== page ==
Chapel Hill’s Greenbridge development sold to new owners
Greenbridge has sat mostly empty and mired in financial troubles since April, when Bank of America started the development’s foreclosure process.
But after two foreclosure sale delays and five months, the bank has sold the property to a group of investors — and town officials say they hope new owners could mean a new chance for Greenbridge’s success.
Invesco, Ltd. announced in a press release Sept. 29 that two of its subsidiaries had joined two other firms to purchase 29 loans spread through 16 states from Bank of America.
Shirley Norton, spokeswoman for Bank of America, wrote in an email that the bank no longer owns the Greenbridge property and that it had been part of the Invesco purchase.
“It’s a great relief,” said Chapel Hill Mayor Mark Kleinschmidt. He said he hopes that soon the development will attract businesses and residents to downtown, rather than sitting vacant.
Before the first foreclosure date was set in March, fewer than half of the development’s 97 condominiums had sold and developers owed $28.7 million in loans to the bank.
The mixed-use development, located at 601 W. Rosemary St., has two towers and houses offices, retail space and luxury condominiums.
Town officials have blamed the down economy for its struggles in the past — the building’s condominiums are for-sale only and range to upwards of $1 million per unit.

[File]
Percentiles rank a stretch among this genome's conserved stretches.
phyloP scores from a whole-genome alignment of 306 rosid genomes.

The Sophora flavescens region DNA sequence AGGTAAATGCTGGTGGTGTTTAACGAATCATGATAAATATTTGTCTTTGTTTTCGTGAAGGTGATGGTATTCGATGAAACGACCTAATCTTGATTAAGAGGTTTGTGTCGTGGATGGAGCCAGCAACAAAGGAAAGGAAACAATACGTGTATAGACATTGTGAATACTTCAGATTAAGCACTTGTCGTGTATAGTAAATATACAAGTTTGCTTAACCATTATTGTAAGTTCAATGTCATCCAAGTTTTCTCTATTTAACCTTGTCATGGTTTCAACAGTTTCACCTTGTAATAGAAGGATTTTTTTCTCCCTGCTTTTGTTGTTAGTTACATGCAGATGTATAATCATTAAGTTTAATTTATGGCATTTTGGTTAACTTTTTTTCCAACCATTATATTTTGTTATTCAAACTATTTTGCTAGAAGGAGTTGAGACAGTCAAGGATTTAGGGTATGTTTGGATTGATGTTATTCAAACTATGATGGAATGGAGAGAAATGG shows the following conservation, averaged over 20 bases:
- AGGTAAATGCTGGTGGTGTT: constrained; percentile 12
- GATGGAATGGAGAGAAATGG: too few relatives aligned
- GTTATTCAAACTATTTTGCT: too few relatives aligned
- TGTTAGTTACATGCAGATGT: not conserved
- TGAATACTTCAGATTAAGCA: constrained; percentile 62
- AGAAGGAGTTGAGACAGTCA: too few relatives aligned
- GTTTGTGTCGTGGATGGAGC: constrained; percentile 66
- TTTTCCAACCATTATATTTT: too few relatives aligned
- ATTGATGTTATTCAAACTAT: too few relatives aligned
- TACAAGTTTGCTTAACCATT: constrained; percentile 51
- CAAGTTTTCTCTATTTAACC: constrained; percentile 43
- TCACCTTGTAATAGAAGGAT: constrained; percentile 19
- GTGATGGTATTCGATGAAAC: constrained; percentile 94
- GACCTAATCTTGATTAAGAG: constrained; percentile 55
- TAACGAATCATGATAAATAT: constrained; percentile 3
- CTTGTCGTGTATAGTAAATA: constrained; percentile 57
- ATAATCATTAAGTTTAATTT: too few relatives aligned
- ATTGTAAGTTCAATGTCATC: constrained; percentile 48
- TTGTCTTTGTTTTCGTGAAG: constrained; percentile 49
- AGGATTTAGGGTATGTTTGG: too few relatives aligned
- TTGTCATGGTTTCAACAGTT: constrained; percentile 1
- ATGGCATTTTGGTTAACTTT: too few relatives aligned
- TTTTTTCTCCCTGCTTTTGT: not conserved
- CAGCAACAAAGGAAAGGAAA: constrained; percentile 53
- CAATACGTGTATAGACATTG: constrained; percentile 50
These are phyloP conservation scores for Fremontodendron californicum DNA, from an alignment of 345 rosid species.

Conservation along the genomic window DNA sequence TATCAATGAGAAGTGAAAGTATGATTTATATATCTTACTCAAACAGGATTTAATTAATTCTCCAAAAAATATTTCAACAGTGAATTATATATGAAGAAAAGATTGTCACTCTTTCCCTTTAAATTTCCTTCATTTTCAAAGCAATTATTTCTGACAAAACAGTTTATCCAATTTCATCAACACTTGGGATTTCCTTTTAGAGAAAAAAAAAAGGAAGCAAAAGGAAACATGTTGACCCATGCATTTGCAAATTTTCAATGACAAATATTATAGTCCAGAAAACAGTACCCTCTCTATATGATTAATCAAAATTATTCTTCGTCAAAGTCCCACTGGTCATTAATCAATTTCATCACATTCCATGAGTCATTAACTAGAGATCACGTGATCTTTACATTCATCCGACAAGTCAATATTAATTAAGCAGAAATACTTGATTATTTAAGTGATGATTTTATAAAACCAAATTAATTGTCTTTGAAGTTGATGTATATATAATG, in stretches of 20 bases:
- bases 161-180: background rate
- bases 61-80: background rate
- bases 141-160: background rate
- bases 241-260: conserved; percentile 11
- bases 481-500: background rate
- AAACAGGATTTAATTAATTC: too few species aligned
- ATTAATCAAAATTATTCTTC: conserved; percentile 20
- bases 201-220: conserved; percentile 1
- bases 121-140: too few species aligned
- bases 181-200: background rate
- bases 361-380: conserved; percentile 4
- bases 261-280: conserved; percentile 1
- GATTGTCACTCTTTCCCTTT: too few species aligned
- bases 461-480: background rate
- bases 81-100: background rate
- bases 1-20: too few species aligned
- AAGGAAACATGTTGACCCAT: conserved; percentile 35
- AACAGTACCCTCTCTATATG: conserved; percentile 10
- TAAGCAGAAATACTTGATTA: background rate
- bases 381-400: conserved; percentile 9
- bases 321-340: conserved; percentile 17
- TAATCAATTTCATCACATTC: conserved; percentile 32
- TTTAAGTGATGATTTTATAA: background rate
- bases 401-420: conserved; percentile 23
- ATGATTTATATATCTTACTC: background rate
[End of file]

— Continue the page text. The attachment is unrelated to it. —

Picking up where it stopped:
All of the building’s 15 affordable units, which cost around $100,000, have sold.
The investors, which included WL Ross & Co., Invesco Advisers, Inc., Square Mile Capital Management and the Canyon-Johnson Urban Funds, made $880 million in total purchases from the bank, according to the press release.
Bill Hensel, spokesman for Invesco, said he was unsure how much of that total came from the Greenbridge loans and how many of the 29 loans were related to the Greenbridge property.
Dwight Bassett, town economic officer, said the property’s sale will stabilize Chapel Hill’s real estate market.
“An interruption in ownership rights of a property always hinders its ability to succeed,” he said.
Bassett explained that a property owner going through foreclosure cannot lease or sell units, which meant that Greenbridge developers couldn’t sell to new tenants while embroiled in bank troubles.
Bassett said the sale will offer an alternative to urban sprawl if people choose to live in the high-density development.
But he said most importantly, it will bring business to Chapel Hill.
“That will be 100 new people living in downtown, and that’s a really important component,” he said.
He said that the ability to add offices and retail will also help the downtown economy.
Bassett and Kleinschmidt met with developers and investors earlier this summer to try to encourage a sale, but have not been involved in the recent negotiations.
But he said the town remained confident that the building would sell.
“Most people realized that it would get a new owner,” Bassett said.
Kleinschmidt and Bassett both said that they and the town have not heard from the new buyers, but they will be willing to help them succeed going forward.
“The town will continue to be engaged with Greenbridge and other property owners as we try to get through our down economy,” Kleinschmidt said.
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